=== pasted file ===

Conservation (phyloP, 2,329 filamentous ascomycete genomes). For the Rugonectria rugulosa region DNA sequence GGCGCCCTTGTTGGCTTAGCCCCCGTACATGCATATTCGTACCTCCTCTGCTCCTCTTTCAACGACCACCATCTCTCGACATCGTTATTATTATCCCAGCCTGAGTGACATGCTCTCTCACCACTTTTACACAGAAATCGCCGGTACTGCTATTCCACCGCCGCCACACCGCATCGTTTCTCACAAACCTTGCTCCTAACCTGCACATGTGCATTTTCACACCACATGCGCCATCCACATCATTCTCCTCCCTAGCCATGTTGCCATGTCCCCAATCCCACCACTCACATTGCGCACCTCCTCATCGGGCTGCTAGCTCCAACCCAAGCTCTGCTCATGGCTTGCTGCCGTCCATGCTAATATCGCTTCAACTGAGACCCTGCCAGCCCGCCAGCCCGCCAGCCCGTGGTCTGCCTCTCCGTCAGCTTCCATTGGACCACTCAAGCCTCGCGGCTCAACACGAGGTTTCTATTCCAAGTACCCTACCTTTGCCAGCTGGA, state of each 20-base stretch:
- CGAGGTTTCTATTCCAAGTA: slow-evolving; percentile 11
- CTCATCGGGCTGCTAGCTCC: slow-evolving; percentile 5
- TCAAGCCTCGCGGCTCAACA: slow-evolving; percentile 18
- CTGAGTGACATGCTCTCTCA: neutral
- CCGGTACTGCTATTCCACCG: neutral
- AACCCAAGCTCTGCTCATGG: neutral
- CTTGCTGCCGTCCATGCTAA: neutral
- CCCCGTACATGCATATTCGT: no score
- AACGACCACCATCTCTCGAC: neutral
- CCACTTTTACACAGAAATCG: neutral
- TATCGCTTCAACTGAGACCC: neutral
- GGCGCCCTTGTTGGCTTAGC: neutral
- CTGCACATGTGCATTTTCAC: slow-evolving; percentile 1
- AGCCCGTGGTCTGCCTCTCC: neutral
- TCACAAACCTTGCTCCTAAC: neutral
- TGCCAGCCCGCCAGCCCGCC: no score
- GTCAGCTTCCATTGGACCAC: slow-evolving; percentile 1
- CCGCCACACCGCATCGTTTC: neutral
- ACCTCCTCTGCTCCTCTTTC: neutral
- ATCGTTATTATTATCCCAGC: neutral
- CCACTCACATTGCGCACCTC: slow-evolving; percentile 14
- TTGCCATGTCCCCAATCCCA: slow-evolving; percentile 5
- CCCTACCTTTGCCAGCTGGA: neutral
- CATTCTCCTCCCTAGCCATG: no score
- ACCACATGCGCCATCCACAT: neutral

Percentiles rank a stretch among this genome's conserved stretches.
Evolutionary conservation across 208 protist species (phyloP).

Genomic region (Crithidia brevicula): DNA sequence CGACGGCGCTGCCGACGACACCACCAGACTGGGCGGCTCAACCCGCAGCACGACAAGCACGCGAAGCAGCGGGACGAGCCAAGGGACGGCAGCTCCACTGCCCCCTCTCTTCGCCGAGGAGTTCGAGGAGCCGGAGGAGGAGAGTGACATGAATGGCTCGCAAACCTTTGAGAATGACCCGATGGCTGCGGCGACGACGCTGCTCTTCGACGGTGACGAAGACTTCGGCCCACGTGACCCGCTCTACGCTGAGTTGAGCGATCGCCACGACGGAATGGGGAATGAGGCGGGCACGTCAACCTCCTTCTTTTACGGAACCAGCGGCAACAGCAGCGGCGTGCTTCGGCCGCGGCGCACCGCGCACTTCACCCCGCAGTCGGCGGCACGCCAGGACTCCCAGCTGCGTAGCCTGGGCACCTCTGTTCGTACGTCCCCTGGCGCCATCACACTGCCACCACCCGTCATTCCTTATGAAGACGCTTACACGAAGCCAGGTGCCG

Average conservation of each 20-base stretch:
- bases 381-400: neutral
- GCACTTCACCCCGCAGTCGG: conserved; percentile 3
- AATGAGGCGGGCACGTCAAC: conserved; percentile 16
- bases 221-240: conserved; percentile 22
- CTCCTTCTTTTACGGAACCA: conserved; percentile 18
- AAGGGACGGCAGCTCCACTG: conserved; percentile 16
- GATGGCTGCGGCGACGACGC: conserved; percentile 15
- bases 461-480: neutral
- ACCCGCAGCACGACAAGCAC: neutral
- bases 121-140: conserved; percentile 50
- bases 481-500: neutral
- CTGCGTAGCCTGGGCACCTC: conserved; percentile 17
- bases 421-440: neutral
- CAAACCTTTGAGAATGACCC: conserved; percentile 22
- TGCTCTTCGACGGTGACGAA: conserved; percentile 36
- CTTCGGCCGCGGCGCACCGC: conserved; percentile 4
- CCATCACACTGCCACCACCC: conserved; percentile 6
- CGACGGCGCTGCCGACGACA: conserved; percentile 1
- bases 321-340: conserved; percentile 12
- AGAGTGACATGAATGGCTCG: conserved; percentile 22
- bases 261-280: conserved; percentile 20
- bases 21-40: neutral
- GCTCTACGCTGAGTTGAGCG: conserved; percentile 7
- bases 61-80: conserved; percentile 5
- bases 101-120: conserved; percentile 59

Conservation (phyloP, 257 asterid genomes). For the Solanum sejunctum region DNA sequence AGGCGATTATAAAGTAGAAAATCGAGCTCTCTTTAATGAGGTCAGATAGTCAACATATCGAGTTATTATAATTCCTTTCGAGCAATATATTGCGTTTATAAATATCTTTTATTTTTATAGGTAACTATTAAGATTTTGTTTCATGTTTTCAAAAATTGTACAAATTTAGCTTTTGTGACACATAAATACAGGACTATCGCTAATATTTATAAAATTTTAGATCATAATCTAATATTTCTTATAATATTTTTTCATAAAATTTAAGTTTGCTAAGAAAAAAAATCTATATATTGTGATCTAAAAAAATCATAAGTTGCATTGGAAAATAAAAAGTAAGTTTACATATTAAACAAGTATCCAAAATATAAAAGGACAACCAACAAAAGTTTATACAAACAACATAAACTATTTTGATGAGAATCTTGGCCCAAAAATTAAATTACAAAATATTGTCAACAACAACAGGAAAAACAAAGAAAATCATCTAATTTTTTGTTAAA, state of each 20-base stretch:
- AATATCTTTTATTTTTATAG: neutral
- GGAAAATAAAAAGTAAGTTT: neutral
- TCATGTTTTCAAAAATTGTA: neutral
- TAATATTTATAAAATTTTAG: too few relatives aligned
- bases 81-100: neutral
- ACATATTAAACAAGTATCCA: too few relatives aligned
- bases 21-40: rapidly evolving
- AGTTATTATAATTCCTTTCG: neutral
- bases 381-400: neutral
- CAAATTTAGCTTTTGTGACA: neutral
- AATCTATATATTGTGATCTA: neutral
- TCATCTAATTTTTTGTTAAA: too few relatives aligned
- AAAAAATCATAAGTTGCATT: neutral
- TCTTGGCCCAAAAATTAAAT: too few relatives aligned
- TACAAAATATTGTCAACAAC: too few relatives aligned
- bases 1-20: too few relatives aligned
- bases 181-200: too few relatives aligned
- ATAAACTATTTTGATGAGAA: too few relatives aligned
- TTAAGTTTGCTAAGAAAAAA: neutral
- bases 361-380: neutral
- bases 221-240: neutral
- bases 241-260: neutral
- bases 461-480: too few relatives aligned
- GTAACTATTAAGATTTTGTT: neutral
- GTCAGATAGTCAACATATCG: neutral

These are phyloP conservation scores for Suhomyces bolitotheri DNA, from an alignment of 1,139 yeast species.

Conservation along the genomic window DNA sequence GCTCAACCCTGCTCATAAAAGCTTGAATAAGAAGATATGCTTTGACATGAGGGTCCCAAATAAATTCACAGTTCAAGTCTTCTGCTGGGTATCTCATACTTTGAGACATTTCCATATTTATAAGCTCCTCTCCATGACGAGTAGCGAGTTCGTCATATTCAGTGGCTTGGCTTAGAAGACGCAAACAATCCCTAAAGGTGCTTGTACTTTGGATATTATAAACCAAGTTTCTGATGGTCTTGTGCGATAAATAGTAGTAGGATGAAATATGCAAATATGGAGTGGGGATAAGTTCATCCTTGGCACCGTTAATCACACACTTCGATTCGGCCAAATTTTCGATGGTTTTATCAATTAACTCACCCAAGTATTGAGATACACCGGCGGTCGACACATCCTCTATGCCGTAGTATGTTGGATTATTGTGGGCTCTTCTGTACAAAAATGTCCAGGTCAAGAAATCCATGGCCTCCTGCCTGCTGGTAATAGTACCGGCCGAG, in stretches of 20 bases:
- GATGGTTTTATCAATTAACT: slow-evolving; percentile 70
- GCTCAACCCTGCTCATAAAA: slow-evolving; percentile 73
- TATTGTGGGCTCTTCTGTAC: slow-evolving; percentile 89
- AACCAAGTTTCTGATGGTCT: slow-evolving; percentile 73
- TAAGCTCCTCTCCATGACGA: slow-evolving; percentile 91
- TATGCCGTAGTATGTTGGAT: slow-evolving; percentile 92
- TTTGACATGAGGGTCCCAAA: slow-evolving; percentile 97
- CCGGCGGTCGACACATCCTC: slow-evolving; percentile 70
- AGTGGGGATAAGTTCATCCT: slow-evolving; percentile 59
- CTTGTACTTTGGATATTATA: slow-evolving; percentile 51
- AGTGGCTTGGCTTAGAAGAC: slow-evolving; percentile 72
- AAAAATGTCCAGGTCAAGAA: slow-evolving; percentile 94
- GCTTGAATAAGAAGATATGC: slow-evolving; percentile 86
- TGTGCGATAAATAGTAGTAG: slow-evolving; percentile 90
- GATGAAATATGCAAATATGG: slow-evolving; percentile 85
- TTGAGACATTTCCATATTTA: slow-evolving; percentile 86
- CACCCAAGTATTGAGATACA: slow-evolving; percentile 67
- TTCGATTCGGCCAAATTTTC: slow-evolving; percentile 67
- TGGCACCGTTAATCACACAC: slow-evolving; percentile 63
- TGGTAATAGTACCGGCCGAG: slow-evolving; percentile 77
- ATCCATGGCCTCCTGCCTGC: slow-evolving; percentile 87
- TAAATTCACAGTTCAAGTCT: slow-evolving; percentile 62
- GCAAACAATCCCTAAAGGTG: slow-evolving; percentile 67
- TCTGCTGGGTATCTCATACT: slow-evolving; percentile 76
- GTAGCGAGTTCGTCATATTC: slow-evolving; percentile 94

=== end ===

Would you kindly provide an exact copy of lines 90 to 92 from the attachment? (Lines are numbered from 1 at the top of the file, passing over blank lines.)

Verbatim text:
- TTTGACATGAGGGTCCCAAA: slow-evolving; percentile 97
- CCGGCGGTCGACACATCCTC: slow-evolving; percentile 70
- AGTGGGGATAAGTTCATCCT: slow-evolving; percentile 59